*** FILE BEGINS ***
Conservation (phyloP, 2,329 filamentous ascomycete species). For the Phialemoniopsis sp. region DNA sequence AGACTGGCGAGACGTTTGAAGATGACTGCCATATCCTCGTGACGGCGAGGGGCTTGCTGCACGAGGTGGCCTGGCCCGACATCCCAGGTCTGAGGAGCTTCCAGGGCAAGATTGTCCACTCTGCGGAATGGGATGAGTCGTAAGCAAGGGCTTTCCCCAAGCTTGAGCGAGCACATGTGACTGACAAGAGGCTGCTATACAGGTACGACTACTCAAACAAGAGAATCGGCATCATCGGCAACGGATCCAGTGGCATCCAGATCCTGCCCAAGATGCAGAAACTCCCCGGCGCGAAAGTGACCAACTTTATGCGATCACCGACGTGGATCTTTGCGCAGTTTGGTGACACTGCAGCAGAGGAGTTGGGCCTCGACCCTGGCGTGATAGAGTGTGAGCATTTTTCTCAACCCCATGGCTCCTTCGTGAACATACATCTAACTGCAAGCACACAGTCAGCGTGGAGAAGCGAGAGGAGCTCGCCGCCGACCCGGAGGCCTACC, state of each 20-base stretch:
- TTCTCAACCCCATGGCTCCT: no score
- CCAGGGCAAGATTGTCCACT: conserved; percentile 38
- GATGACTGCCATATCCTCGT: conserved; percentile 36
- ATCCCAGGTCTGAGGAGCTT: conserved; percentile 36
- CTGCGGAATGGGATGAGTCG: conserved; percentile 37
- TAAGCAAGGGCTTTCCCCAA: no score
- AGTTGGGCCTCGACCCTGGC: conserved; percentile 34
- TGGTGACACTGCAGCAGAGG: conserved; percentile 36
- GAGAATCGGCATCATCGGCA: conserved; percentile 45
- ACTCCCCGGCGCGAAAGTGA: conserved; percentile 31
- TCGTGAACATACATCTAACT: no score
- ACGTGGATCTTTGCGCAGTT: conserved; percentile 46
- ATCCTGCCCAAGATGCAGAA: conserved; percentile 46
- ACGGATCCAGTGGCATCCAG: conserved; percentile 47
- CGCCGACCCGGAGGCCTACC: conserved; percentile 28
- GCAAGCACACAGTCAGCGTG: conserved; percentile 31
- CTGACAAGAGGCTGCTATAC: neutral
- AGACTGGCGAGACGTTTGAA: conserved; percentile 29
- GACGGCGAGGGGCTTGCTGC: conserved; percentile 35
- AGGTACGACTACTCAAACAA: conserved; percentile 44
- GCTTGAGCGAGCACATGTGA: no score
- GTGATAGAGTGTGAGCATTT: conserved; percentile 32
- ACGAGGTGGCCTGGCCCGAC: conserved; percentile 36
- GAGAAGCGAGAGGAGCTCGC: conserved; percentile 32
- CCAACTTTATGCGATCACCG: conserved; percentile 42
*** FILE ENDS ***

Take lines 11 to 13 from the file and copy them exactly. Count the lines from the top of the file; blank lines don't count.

- ACTCCCCGGCGCGAAAGTGA: conserved; percentile 31
- TCGTGAACATACATCTAACT: no score
- ACGTGGATCTTTGCGCAGTT: conserved; percentile 46